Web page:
The Brain as a Commodity: Migration of Labor in ASEAN
To enable greater intraregional “brain circulation,” the 10 member states of the Association of Southeast Asian Nations (ASEAN) signed mutual recognition arrangements (MRAs) between 2005 and 2014 that make it easier for skilled labor to move across states in the region. These MRAs were signed for seven professions—accounting, architecture, dentistry, engineering, medicine, nursing and tourism.
While the MRAs present “unique opportunities for human capital development and brain circulation within Southeast Asia,” the ensuing benefits depend on how the region responds to the challenges of “brain waste” and “brain drain,” according to a recent report.
Intraregional mobility trends are shaped by the changing economic dynamics of the region, particularly in the context of ASEAN member states’ workforce requirements.
For instance, countries such as Brunei, Singapore and Thailand will soon be faced with an aging and declining labor force. Countries such as Cambodia, Laos and Indonesia, on the other hand, are expected to see their labor forces grow in the next two decades. The mismatch in the supply and demand of labor will encourage people of working age to seek employment in different parts of the region.
Second, levels of education have improved in the region, owing to heavy government investment in secondary and tertiary education. According to the report, between 1990 and 2011, for example, tertiary education enrollment in the ASEAN region increased by 233 percent to 15.3 million people. As such, there is a larger pool of skilled workers with vocational and/or college education who are willing to migrate to other countries for the right opportunities.
Third, ASEAN is characterized by great disparity in economic opportunities among the member countries. While average monthly wage in Singapore is $3,694, in Malaysia the figure is $651, $391 in Thailand, $215 in the Philippines, and about $100 in Cambodia, Indonesia, Laos and Vietnam.
Brain Circulation within ASEAN
The number of people moving within the ASEAN region has grown significantly vis-à-vis migrants from outside of the region working in ASEAN. In 2015, intraregional migrants comprised almost 70 percent of all migrants in ASEAN, a substantial increase from 45 percent in 1990.
Migrant Population in ASEAN, by Region of Origin, Various Years
This surge in intraregional migration has been fueled by Cambodia, Indonesia, Laos, Malaysia and Myanmar. According to the report, in 2015, migrants from these five countries comprised 94 percent of all intraregional migrants in ASEAN. The targeted economies receiving most of the intraregional migrants were Thailand, Singapore and Malaysia.
According to the report, the regional demand for highly skilled labor is anticipated to grow by 41 percent between 2010 and 2025. This equates to an additional demand for 14 million highly skilled workers. In the light of such a forecast, attracting foreign talent to fill this demand has become a priority for governments, organizations and institutions.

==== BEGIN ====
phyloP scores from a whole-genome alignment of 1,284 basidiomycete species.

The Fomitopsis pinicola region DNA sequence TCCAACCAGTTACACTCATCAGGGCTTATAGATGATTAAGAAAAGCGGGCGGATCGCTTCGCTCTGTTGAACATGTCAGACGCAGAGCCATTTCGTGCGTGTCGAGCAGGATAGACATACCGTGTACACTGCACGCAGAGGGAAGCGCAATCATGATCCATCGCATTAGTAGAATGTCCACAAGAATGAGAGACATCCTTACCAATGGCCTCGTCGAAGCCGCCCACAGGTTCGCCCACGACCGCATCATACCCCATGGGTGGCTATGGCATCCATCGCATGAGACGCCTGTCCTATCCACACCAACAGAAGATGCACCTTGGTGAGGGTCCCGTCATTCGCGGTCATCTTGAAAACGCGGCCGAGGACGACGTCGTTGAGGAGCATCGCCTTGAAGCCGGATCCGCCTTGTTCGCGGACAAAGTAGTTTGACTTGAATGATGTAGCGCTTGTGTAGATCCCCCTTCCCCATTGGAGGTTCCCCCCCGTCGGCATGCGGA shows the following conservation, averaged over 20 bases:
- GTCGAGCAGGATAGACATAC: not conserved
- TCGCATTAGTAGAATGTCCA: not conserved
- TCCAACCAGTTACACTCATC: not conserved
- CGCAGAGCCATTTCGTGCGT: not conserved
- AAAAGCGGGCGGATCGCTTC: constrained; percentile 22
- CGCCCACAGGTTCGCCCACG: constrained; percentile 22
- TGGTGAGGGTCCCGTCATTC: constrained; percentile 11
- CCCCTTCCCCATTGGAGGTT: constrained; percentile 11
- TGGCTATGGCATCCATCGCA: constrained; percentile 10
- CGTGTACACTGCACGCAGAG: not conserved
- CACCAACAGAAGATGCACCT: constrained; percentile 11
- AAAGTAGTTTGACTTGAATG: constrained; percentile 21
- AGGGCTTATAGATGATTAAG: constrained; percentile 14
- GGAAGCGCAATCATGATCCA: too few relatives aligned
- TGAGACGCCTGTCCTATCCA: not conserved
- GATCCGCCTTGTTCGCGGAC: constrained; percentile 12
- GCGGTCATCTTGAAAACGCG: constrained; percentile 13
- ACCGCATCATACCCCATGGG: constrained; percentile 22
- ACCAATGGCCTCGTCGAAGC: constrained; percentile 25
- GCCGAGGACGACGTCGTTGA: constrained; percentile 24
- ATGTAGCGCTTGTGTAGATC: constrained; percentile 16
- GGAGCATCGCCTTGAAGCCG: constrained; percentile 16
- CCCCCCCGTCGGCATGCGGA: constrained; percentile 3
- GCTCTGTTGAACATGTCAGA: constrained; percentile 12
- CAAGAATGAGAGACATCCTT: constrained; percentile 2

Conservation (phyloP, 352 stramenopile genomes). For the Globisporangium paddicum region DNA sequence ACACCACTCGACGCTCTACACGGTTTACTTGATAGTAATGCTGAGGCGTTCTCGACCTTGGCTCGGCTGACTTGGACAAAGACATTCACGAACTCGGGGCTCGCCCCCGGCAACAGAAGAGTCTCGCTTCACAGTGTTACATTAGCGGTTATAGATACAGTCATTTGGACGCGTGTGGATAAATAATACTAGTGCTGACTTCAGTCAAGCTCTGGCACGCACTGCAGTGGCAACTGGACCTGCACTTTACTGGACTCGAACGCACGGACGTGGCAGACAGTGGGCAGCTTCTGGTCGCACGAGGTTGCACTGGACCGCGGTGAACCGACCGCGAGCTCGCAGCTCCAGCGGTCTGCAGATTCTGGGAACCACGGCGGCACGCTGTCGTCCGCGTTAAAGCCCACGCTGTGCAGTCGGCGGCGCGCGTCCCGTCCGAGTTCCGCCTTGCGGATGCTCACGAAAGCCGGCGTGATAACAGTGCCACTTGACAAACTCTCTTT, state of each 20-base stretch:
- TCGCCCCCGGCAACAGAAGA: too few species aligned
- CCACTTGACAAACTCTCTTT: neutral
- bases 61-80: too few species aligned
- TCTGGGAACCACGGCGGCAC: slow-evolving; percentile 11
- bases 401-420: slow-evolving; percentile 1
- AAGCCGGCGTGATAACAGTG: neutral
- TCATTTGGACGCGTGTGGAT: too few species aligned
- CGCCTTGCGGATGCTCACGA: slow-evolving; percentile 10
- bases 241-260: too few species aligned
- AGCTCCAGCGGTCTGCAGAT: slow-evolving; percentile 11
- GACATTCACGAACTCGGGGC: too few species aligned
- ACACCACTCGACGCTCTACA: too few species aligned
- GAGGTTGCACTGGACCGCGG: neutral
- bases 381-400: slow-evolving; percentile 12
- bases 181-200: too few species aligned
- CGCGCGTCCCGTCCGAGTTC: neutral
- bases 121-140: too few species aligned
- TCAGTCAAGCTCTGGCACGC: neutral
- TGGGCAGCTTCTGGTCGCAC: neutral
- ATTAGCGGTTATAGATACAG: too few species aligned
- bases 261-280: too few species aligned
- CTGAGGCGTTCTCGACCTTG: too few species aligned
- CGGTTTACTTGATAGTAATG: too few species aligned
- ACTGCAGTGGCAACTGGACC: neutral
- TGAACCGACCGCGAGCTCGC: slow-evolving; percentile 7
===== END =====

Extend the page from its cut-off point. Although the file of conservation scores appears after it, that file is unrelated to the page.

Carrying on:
There are, however, two pressing challenges that regional governments must focus on:
Brain waste. This refers to skills underutilization or people working in jobs for which they are overqualified. In developing countries, this can happen when the education system is not aligned with labor market demands, resulting in overqualified individuals working in roles in which they don’t use all of the skills in their repertoire. According to the report, while this situation reflects poor policy outcomes, it is something that regional policymakers have not focused enough on.
Brain drain. This refers to the emigration of educated, qualified individuals to other regions. For example, the number of emigrants from ASEAN to OECD countries with tertiary qualifications increased from 1.7 million in 2000 to 2.8 million in 2010-11. This is a consequence of better jobs and support networks in the OECD countries.
Implications for Policymakers
MRAs are a promising way to make talent available across ASEAN, and more needs to be done for mobility of workers within the region. Systems need to be hassle-free, and regulatory frameworks need to be harmonized across member states to unearth the true potential of the ASEAN workforce.
It is worth noting that MRAs can be as much of an obstacle as they are a solution. While labor emigration results in inward remittances beneficial to labor-exporting countries, they do pose the potential risk of present and future brain drain from the developing country if individuals cannot find the right jobs at home.
Improved data collection at the regional level is essential to track skilled mobility and to counter the problems of brain drain and brain waste. The problems can be addressed at the national level, too, if ASEAN member states produce better data and involve different stakeholders such as employers, regulatory authorities, professional authorities, service providers and educational institutions in finding solutions.